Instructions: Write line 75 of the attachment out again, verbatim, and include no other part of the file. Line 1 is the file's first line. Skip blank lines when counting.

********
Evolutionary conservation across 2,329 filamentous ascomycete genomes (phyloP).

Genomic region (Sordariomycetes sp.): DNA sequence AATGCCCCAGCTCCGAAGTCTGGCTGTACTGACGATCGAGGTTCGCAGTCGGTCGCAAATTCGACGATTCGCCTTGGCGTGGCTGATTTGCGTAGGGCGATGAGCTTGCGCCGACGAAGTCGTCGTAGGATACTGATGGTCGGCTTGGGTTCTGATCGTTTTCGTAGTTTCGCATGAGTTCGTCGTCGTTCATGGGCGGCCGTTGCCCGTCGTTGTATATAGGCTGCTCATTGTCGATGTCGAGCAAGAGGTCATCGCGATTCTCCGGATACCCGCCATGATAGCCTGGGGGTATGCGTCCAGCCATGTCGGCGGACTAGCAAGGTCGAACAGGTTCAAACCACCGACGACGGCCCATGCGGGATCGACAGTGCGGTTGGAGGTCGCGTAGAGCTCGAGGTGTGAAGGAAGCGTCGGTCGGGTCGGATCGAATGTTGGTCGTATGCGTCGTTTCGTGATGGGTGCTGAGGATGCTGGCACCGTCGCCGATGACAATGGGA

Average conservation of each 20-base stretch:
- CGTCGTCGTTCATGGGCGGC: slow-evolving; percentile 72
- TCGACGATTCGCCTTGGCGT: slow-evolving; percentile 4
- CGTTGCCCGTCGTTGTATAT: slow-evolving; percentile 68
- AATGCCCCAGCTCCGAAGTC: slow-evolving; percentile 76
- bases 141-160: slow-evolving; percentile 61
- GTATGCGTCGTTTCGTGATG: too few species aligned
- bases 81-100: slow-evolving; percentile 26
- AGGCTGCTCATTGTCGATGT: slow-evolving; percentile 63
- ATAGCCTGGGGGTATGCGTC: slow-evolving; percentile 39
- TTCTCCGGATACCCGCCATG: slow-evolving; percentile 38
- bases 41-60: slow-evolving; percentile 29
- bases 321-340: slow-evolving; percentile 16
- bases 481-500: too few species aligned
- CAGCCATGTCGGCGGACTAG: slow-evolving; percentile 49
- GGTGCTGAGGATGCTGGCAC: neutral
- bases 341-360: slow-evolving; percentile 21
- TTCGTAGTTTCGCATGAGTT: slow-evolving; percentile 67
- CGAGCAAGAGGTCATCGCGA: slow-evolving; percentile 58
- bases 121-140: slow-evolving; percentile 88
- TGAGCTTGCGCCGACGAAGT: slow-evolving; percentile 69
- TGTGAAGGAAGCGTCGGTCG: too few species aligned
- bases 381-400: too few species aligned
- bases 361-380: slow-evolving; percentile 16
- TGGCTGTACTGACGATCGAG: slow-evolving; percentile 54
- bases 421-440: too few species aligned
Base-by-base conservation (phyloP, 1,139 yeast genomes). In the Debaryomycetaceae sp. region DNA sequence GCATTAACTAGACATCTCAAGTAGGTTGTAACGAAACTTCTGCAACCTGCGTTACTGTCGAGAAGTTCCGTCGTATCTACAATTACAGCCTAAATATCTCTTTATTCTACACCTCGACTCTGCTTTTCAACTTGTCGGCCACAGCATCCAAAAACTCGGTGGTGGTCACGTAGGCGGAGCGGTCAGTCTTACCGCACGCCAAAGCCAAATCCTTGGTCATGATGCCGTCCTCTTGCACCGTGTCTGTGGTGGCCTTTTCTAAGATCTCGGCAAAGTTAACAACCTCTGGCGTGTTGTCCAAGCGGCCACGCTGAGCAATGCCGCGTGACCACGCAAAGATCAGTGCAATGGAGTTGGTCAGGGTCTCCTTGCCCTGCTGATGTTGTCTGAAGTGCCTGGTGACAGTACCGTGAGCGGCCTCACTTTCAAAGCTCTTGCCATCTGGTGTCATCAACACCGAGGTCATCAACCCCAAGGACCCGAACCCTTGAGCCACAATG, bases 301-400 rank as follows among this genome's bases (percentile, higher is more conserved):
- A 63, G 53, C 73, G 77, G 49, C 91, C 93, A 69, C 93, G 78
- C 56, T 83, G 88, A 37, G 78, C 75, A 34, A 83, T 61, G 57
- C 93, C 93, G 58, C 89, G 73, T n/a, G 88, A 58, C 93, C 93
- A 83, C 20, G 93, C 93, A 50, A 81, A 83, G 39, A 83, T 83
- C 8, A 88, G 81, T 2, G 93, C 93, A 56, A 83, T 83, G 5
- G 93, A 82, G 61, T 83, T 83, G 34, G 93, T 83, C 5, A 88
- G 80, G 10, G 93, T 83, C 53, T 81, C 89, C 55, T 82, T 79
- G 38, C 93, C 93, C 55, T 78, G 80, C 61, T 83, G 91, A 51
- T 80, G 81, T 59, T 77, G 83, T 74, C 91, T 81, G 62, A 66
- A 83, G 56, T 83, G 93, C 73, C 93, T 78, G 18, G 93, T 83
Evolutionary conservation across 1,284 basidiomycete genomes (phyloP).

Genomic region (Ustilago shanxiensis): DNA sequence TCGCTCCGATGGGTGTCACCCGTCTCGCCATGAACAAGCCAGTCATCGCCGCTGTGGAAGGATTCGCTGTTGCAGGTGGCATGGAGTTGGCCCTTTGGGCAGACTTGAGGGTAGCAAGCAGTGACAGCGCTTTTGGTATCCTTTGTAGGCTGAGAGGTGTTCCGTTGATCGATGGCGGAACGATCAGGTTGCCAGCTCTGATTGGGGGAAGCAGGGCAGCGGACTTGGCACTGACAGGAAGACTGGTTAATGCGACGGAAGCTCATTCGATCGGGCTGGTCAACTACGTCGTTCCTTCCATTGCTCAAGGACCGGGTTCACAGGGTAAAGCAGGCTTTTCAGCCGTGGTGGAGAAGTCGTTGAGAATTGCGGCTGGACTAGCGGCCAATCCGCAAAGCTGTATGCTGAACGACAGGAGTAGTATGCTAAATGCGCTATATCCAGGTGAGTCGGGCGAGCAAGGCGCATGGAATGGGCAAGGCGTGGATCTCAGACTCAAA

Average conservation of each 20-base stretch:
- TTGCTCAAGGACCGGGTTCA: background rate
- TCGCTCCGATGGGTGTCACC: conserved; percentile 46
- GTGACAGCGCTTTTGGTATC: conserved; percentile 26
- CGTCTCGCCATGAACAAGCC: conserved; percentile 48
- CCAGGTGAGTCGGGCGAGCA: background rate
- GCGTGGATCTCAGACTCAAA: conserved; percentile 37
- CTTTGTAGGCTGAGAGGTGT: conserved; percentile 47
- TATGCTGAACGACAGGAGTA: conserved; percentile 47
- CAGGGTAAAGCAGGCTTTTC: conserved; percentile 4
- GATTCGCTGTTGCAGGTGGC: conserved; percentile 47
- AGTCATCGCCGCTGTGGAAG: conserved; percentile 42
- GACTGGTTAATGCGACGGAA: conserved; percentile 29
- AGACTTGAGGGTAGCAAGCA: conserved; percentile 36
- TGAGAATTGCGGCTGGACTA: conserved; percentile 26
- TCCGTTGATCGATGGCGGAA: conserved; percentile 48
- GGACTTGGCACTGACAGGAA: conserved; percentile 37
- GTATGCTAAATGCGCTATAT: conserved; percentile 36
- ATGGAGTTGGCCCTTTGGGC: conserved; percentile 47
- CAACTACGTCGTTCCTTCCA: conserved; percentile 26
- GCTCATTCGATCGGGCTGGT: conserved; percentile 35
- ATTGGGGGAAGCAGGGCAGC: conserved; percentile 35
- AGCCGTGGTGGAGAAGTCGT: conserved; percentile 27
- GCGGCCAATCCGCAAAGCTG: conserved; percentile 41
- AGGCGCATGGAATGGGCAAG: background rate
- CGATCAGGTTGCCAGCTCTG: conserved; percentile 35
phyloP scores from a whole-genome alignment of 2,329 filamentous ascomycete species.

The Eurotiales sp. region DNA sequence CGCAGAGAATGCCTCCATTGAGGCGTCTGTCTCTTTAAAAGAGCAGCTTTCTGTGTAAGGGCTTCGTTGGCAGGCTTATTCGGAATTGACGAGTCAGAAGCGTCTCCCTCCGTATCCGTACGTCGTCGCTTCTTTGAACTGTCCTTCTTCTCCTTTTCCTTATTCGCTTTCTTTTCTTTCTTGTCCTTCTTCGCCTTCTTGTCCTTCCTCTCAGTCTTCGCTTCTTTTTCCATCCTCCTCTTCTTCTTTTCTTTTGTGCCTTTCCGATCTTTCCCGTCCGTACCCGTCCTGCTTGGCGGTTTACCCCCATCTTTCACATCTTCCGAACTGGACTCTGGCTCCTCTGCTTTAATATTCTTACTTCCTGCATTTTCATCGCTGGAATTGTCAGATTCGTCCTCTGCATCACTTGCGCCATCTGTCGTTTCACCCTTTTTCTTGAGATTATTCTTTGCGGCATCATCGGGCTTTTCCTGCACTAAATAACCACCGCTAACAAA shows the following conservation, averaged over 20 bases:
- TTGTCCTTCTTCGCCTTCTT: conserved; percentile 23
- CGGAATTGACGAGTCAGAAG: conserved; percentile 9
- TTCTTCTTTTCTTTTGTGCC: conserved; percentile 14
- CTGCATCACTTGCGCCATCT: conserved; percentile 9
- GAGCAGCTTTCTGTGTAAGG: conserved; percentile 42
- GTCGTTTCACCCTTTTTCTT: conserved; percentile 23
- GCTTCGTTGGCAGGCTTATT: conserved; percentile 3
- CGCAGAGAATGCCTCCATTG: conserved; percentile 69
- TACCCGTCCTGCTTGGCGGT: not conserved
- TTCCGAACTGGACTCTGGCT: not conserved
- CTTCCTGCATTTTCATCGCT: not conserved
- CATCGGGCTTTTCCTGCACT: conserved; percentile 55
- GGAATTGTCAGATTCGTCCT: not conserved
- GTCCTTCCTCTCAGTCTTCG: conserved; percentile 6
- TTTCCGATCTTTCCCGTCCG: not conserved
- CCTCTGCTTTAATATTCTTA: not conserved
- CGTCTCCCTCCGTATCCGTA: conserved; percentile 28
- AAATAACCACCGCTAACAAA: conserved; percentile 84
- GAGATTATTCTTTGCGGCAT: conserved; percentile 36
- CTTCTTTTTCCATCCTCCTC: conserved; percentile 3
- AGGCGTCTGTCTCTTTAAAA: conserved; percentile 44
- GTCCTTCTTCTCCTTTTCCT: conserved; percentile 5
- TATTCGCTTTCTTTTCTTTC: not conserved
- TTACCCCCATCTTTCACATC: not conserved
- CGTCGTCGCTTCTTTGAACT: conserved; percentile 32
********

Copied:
- GTCGTTTCACCCTTTTTCTT: conserved; percentile 23